Finland

01/31/2010

It’s clear from the title of this exhibition that it has large ambitions, stretching from the Renaissance to the present day. As the introductory wall text puts it, ‘Over the centuries, Finnish craftsmen were able to learn their trade and practice it in neighbouring countries. Innovations and impulses were first received from the west, and later from the east. After the Second World War, Finnish jewellery design discovered its own style, which has become recognized around the world.'

The Design Museum in Helsinki is an old building and the upstairs galleries where this exhibition is located haven't been transformed into a typical white-cube gallery space. It is a somewhat odd venue for jewelry, which is generally small and domestic in scale – at least, this is true from 1600 to around 1950, when the contemporary jewelry movement begins and the rules change. Still, the exhibition designers have done a good job, using large-scale photographs of models wearing the jewelry (from the 1960s) and a series of mannequins wearing clothes/jewelry in the foyer, which provide useful context. Inside the galleries that lead off the central foyer space, jewelry is displayed in large vitrines which glow in the darkness.

Interestingly, the exhibition doesn't begin straightforwardly with the oldest jewelry but with two galleries dedicated to period reconstructions. The gallery on the right deals with Otto Roland Mellin and what is termed the 'archaeological style.' As the wall text explains, ‘Mellin's collection reflects the admiration of Antiquity that was characteristic of the late 19th century. Originally expressed in Mediterranean jewellery as copies of items from Greek and Etruscan hoards and treasures, the style gained regional features as it spread northward through Europe. The European archaeological style was transformed in Denmark, Norway and Sweden into the Ancient Nordic Style. Otto Roland Mellin adopted the models for his pieces from Denmark.’

So this is historical reconstruction but something more than faking old treasures, because presumably the jewelry was treasured as important contemporary objects and worn to make contemporary political and cultural statements. We are talking about the 1870s–1890s here, so how did this movement fit into prevailing cultural forms of the time – the National Romantic style, for example, that localized Art Nouveau? The jewelry itself is strange. Made of precious materials such as gold, pearls and diamonds, it is ornate, overworked and kind of primitive at the same time – a fancy Victorian version of ancient objects. Mellin’s jewelry is joined in these cases by a number of other jewelers working in the nineteenth century, demonstrating that the movement that Mellin best represents remained alive for a long period – from the 1840s to the 1890s.

This gallery also brings into play a series of older jewelry from the 1700s and 1800s. Because of the lack of decent information in the wall texts, however, you are left to work out yourself (from label dates) that the display has shifted from the archaeological style to jewelry that is actually old. Along with the jewels, there are a series of portraits in oil on canvas, depicting women wearing jewelry. These also have no introduction, although when you realize that archaeological jewelry – rather than jewelry in the archaeological style – is on display, you begin to understand why the paintings are here. They demonstrate jewelry in action, the context of fashion and the wearing of jewelry in earlier times.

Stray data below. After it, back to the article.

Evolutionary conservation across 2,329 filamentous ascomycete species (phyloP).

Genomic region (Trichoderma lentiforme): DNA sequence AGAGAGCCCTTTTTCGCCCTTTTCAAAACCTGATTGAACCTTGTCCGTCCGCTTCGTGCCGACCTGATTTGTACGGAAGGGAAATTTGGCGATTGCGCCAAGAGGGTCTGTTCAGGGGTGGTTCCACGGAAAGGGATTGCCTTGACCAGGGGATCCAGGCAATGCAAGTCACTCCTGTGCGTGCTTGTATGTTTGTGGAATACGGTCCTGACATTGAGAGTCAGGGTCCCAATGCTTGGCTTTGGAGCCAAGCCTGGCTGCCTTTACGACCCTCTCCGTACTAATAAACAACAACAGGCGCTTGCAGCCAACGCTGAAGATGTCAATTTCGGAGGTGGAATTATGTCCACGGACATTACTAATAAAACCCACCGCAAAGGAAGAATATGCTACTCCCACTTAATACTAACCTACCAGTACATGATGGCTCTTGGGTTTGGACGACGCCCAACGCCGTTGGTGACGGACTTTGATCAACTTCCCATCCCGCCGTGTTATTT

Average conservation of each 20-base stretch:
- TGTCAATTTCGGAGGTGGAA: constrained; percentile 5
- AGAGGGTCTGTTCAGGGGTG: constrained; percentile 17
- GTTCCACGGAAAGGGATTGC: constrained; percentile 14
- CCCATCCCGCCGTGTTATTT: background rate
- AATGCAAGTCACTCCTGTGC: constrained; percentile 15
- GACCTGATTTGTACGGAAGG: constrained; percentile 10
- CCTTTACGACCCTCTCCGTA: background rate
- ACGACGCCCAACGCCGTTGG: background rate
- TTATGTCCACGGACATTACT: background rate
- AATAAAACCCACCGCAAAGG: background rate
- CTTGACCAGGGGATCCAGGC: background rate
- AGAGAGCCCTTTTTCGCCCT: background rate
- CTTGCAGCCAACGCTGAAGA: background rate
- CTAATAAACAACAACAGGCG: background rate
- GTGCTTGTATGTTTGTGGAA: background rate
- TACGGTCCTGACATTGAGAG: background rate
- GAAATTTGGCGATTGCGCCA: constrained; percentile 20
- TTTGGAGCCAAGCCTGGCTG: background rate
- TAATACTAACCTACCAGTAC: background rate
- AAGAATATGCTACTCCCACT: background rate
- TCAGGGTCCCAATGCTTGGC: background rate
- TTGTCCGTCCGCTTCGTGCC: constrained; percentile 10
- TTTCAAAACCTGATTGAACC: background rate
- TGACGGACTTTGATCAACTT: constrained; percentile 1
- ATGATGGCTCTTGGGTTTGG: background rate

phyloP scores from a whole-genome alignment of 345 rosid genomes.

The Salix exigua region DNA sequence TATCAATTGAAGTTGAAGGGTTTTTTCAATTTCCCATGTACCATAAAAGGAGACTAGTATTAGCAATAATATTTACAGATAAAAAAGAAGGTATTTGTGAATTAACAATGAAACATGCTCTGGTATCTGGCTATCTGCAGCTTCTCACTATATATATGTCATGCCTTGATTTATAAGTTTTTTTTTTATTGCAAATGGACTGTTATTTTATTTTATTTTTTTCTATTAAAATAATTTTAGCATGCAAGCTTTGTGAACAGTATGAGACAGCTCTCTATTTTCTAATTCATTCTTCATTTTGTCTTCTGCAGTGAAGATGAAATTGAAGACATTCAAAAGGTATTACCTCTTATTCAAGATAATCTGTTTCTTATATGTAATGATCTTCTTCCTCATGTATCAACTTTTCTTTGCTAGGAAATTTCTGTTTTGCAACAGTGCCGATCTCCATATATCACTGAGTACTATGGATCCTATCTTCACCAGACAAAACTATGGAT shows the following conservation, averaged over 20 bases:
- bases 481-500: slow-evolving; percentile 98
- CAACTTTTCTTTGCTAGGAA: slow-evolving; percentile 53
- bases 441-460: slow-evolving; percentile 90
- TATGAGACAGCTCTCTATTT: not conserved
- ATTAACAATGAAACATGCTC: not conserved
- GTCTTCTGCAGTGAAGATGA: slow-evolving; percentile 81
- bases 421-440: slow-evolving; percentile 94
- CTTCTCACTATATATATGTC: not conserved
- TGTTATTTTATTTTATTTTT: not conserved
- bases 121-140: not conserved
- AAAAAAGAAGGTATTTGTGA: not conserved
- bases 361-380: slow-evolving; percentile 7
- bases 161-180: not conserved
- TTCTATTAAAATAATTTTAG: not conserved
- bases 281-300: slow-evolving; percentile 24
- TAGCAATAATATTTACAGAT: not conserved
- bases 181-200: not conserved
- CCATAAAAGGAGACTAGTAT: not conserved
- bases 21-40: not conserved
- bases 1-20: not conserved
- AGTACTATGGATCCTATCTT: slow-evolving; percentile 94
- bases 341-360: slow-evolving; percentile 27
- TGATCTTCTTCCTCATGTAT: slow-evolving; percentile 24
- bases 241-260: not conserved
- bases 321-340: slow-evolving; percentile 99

The gallery on the left side of the foyer also deals with another instance of jewelry reconstruction. According to the wall text, ‘The Association of Kalevala Women, founded in 1935 in honour of the centenary of the publication of the Kalevala folk poetry epic, launched a project for a statue of Louhi, a leading female character of the Kalevala. Replicas of archaeological jewellery and ornaments began to be made for sale to fund the project. The artist Germund Paaer was hired to prepare the designs. At first, Paaer drew designs based on forty prehistoric brooches and ornaments in the collection of the National Museum of Finland, but the great demand for the pieces soon led to an addition of thirty-four items to the product range. Paaer later designed his own jewellery in the spirit of the archaeological material. The first models were made by the Hakkarainen fine metalworking firm and in silver by Pertti Helski of Lahti and K. Kaksonen jewellers of Helsinki. The Kalevala Koru (Kalevala jewellery) company was established in 1941.’

This is a very nice contrast with the gallery showing the archaeological style across the foyer. This twentieth century revival is of a different order and must have more of a relationship to modernism, not to mention very different resonances in terms of national identity projects. It seems to me that this is a very smart way to approach the past in this exhibition. Apart from the obvious logistical possibilities – it is easier to get nineteenth and twentieth century 'copies' than the old objects themselves – it really puts into play a series of questions and disruptions in terms of how the past is experienced and reproduced in the present. Through the introduction of these two galleries, we are made aware of how active this process is, how much any contact with the past is a kind of fabrication shaped by the present's particular concerns.

Weirdly, there are very few examples of Paaer's work and instead we encounter a whole group of jewelers who haven't been introduced. Where are the earliest works produced by Paaer and his various manufacturers? What about the jewelry he designed later in the style of archaeological jewelry? What does this look like compared to the earlier copies? How do these other jewelers relate to the Kalevala Company or the Kalevala project? It certainly isn't the case that the objects and sketches on display here are not interesting, important or relevant, just that we aren't given the necessary information to understand why we are looking at it. I am assuming that this display represents a kind of Kalevala movement, to which people like Oskar Pihl (1890-1959) were important. So why not tell us this, instead of leaving the audience to assume?

Still, when you put aside the lack of information what you actually see is instructive. The jewelry made by the Kalevala Koru Company is quite different to that made in the nineteenth century by Mellin and colleagues. My guess is that it is closer to the originals, reproductions rather than interpretations, and this gives the jewelry a greater boldness and simplicity that seems well suited to the twentieth century. Which also raises the point as to whether this jewelry and this Kalevala movement (if there is such a thing) had much of an impact on the Finnish modernism that become internationally renowned in the 1950s and 1960s.